Aug. 25, 2008: If It Is The ‘New’ AT&T, It Must Be Tuesday


When my alma mater, BellSouth, was absorbed by Southwestern Bell, aka the “new” AT&T in 2006, then-BellSouth CEO F. Duane Ackerman said, “Technology changes and convergence are shaping a new competitive dynamic and creating tremendous opportunity.” Even my friend, the omniscient Skeeter Skates, owner of Skeeter’s Tree Stump Removal and Plow Repair in Greater Metropolitan Pooler wasn’t sure what all that meant, but thought Ackerman was saying the takeover was a good deal. It certainly was for Ackerman: According to the AT&T-BellSouth proxy statement, he got $9.2 million in severance pay, plus some $37 million in restricted stock, restricted stock units, stock options and performance shares.

My experience with technological change, convergence, competitive dynamics and the like in the “new” AT&T hasn’t been quite as positive. To wit: On the Sunday before I was to leave for Scotland on Monday, I discovered my home telephone deader than a doornail. After a check of the neighborhood, it seems I was the only one without phone service. The matter was made a little more urgent by the fact I was scheduled to appear on a local radio station the next morning by – you guessed it — telephone.

In the old AT&T, I would have repair service and negotiated with a human being on how and when I could get my phone fixed. Not these days. This is the “new” AT&T. I got a robot. A friendly robot, but a robot nonetheless. She told me cheerily that together we would find out what was boogering things up (or words to that effect) and get it fixed. She began asking questions and I tried my best to answer them correctly. Still, all I could tell her was my phone was dead. Just dead. As in no dial tone. When the magnitude of my dilemma began to sink in, Rosie the Robot admitted I had stumped her. (Robots, despite their reputation, aren’t the geniuses they are cracked up to be. If they were, they wouldn’t be working on Sundays and dealing with people like me.) She said it might be better for all concerned if she handed me off to the “next available” attendant. In the meantime, I could listen to some really annoying music.

After 31 minutes – enough time to carve a totem pole with a butter knife and for my cell phone batteries to start gasping for air – Chet came on the line. Chet was a human but, alas, Chet didn’t have a clue what was wrong with my telephone service, either, but assured me someone would be by Tuesday to get it fixed. I told Chet that nobody would be home; we would be in Scotland. And how did he know he could fix it if he didn’t know what the problem was? I don’t think Chet had considered that. But he still wanted somebody at home Tuesday. Maybe Chet had never been out of the country and didn’t understand how inconvenient it would be to have to fly back and sit around the house for just one day to get my phone fixed. Or, maybe Chet didn’t give a rat’s hinny.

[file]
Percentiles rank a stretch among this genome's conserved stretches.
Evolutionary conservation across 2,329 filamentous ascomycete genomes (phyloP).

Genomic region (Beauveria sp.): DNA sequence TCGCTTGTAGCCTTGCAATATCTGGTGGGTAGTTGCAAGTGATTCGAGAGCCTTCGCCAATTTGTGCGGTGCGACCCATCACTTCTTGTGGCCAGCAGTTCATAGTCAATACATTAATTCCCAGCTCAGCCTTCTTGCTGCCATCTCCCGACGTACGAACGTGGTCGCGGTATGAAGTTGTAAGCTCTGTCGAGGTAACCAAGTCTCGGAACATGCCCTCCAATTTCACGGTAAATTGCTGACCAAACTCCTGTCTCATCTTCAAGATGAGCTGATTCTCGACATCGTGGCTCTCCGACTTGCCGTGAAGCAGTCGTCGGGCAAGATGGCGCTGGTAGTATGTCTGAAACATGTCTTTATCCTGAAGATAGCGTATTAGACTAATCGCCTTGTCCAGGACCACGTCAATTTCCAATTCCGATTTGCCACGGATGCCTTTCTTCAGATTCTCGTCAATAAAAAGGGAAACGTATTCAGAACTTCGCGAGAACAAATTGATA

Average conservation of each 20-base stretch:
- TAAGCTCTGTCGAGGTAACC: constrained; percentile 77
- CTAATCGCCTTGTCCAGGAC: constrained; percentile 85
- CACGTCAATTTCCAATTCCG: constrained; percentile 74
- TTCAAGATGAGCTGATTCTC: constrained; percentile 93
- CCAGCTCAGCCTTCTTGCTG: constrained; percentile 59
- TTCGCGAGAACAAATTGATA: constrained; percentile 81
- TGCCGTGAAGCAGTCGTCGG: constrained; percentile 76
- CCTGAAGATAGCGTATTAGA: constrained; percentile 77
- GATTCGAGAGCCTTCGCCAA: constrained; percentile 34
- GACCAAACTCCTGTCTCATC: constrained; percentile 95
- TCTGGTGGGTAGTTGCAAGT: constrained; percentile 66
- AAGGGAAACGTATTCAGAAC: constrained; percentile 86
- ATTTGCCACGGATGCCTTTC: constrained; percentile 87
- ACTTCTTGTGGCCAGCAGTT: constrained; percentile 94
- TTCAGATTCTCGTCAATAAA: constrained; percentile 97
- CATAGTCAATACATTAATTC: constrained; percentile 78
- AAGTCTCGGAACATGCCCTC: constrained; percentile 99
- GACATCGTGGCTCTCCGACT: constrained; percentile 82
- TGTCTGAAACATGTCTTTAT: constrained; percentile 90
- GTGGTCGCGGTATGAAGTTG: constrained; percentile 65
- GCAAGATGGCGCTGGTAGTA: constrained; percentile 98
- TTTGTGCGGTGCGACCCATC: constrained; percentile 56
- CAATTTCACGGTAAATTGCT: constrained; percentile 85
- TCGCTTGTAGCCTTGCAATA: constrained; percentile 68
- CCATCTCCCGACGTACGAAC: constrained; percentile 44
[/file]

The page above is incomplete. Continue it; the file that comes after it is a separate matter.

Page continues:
Later that day, I talked to another robot – I assume Ms. Android was taking an oil break – who informed me there had been a bad storm in my area and all the phones were out and would be restored – guess when? – Tuesday. I figured it would be useless to tell him/her/it that everybody in our neighborhood had service but me and that I wouldn’t be here – guess when? – Tuesday.

The next morning, I called one of the few people I know who still works at my old company and she got the phone fixed in less than ten minutes. I didn’t have the heart to call Chet and the robots and tell them I now had dial tone, no thanks to them. Besides, I suspect they had had enough of me for one millennium.

Call me old-fashioned, but I’m not overwhelmed with the “new” AT&T in spite of their convergences and competitive dynamics. I want my old AT&T back. And, yes, next Tuesday would be just fine.